Bing is Microsoft’s search engine. The company developed and updated Bing with Internet Explorer and Edge in mind. So, if you want to enjoy the best possible browsing experience on Edge, you should set Bing as your default search engine.
As far as Bing’s performance is concerned, well, that’s a long discussion and we’ll probably cover it in a future blog post.
Speaking of Bing, there’s an annoying behavior that got many users confused. Somehow, Bing may sometimes take over your browser.
It other words, it replaces your default browser without your consent.
This issue affects all the browsers out there, but it seems Chrome is the most affected one judging by the frequency of user reports.
That’s why this guide focuses on fixing this issue on Chrome.
Feel free to use our solutions on other browser as well — just keep in mind the steps to follow might be slightly different.
Why Does my Search Engine Keep Changing to Bing?
If Bing took over your browser, this is the result of malicious code sneaking into your computer or adware/ PUP infection.
Bing is a legitimate search engine. Unfortunately, Microsoft’s search engine is often used by browser-hijackers and potentially unwanted programs (PUPs) as a means to serve unwanted ads or direct traffic to certain websites.
Obviously, users often panic when they notice the unusual browser behavior for the first time. The good news is that the Bing redirects are rarely a phishing attempt or a full-fledged malware attack.
That is not to say unwanted Bing redirects are completely safe. They could send you to web pages that contain infectious content and malware ready to attack your device. But these are rather rare events.
Don’t Click on Anything
If you’re suddenly redirected to Bing, don’t click on anything. This might result in high-risk adware or malware infections. Simply close the browser and remove the code or element that caused this unwanted behavior. We’ll show you exactly how you can do that later on.
The primary role of browser hijackers is to display intrusive online advertisements. They’re also used to record your browser activity and gather personally identifiable information that is then sold to third-parties.
As you can see, this could lead to severe privacy issues and sometimes even identity theft.
Of course, seeing your browser behaving in an unexpected manner and doing various things without your consent is really frustrating.
Now that we’ve seen what causes this problem and listed the potential risks, let’s focus on how you can regain control over your browser.
How do I Get Rid of Bing as my Default Search Engine?
1. Uninstall recently-installed unwanted programs
If this problem occurred shortly after you installed certain apps or programs on your machine, remove the respective programs as quickly as possible.
Sometimes, PUPs or browser hijackers are bundled into the installation folder of other software.
If you select the recommended installation option, PUPs and browser hijackers will install on your machine alongside the software you initially intended to install.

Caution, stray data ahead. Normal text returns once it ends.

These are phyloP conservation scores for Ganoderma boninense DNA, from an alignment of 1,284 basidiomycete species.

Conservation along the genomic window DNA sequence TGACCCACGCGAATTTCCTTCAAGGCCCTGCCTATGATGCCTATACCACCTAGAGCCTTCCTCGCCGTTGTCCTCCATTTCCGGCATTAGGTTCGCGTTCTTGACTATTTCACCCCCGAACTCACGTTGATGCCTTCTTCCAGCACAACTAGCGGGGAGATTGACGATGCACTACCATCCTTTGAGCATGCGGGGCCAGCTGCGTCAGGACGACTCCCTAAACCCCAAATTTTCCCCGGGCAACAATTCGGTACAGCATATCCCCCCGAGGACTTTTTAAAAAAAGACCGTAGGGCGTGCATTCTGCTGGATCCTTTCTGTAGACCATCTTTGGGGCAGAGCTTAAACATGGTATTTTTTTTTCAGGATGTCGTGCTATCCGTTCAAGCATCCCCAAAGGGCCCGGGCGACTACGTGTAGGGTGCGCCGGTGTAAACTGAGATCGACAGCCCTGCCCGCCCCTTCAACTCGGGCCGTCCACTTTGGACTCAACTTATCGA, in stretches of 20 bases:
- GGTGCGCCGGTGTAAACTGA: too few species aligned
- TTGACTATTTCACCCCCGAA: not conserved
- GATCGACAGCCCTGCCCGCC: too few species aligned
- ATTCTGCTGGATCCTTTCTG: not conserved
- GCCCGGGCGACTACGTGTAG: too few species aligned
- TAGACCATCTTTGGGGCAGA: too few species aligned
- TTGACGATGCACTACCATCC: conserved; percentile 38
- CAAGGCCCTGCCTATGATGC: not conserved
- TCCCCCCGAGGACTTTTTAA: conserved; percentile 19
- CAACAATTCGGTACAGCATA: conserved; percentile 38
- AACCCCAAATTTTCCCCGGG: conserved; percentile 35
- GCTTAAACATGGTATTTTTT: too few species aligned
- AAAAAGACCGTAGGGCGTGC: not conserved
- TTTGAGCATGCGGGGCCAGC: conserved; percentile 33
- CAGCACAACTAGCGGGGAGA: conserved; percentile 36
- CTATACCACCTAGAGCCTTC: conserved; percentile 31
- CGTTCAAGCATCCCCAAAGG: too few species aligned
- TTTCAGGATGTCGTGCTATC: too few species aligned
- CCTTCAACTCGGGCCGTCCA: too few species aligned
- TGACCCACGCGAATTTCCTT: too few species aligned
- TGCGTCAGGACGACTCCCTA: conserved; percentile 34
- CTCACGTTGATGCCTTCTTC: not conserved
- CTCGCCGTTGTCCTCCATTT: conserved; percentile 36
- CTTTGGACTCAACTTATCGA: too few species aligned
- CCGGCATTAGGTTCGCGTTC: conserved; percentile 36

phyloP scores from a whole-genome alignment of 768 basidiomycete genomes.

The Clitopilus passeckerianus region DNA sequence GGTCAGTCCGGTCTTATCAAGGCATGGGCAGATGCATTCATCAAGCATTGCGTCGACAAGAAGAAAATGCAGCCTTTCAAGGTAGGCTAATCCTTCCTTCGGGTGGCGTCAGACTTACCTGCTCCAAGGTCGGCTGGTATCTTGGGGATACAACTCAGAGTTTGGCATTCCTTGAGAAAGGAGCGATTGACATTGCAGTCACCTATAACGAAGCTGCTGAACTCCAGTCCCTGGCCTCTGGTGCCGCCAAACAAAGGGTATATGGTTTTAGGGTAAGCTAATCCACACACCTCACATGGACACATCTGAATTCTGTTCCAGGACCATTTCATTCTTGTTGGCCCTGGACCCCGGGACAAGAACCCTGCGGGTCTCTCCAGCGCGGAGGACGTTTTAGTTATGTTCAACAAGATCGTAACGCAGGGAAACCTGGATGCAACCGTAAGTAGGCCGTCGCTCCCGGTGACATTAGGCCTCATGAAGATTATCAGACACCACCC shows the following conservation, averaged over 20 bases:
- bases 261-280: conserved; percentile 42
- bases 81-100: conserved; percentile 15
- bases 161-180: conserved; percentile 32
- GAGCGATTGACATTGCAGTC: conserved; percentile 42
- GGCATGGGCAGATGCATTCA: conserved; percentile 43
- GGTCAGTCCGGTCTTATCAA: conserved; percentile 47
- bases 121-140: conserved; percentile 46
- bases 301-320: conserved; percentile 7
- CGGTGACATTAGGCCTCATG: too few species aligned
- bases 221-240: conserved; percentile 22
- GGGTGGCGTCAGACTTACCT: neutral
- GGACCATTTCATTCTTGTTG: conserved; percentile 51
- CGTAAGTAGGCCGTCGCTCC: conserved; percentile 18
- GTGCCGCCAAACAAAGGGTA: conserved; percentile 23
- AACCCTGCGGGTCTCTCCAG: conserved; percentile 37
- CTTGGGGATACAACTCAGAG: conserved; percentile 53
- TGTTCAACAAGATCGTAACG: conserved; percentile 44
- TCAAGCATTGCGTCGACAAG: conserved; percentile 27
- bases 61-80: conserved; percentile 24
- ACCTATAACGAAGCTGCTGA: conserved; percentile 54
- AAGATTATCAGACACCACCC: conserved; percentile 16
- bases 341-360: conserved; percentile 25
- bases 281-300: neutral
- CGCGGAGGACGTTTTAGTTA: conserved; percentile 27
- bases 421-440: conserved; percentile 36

- Open the Control Panel → go to Programs → select Uninstall a program
- Check the list of the programs installed on your machine and uninstall the programs you never used or don’t remember installing
- Select the respective program and then click the Uninstall button.
2. Scan your computer for malware
If the code that changed your browser is deeply rooted into your system, you need to run an in-depth virus and malware scan.
This process can take anywhere from one hour to two or three hours, depending on the number of files and folders your antivirus needs to scan.
If you’re using Windows 10’s built-in antivirus, follow these steps to run an in-depth scan:
- Go to Windows Security and select Virus & Thread protection
- Click on Scan options and select Full scan to check all the programs and files on your hard disk
- Restart your computer when the scan is over and check if you’re still being redirect to Bing.
If you use third-party antivirus tools, go to the support page of your antivirus for detailed instructions on how to run a full system scan.
3. Uninstall suspicious extensions and clear the cache
If you suspect the Bing redirect problem occurred after you installed a particular browser extension, you can remove the respective extension.
If you’re not sure which of your extensions is causing the problem, you can start by disabling all the extensions.
Then, clear your browser cache and restart your computer. If you’re using Chrome, you can use this guide:
If you use a different browser, simply clicking on the menu should display the History option which allows you to clear the cache.
Start by enabling your extensions one by one and test if the redirect problem shows up again.
If the redirect occurs again after enabling a certain extension, you just identified the culprit. Permanently uninstall the respective extension.
4. Remove Bing redirect from your browser
The new Bing redirect settings should be visible in your browser settings. You can remove the problematic redirect instructions directly from your browser settings.
Go to your browser’s search settings, click on Manage search engines and replace Bing with the search engine you want to use. Feel free to delete Bing from the list as well.
Next, right-click on your browser’s desktop icon and select Properties. Click on the Shortcut tab, and go to Start in and make sure the app is using the normal path to launch.
If there’s a suspicious string in the path, replace it with the regular browser path (the folder where you installed the browser on your computer).
5. Reset or reinstall your browser
If the problem persists, try resetting your browser to default settings. This will reset everything except for your bookmarks and passwords.
To reset your browser, go to Settings and type reset. Click on the Reset option and confirm your choice.
As a last resort, you can uninstall your browser and reinstall it again.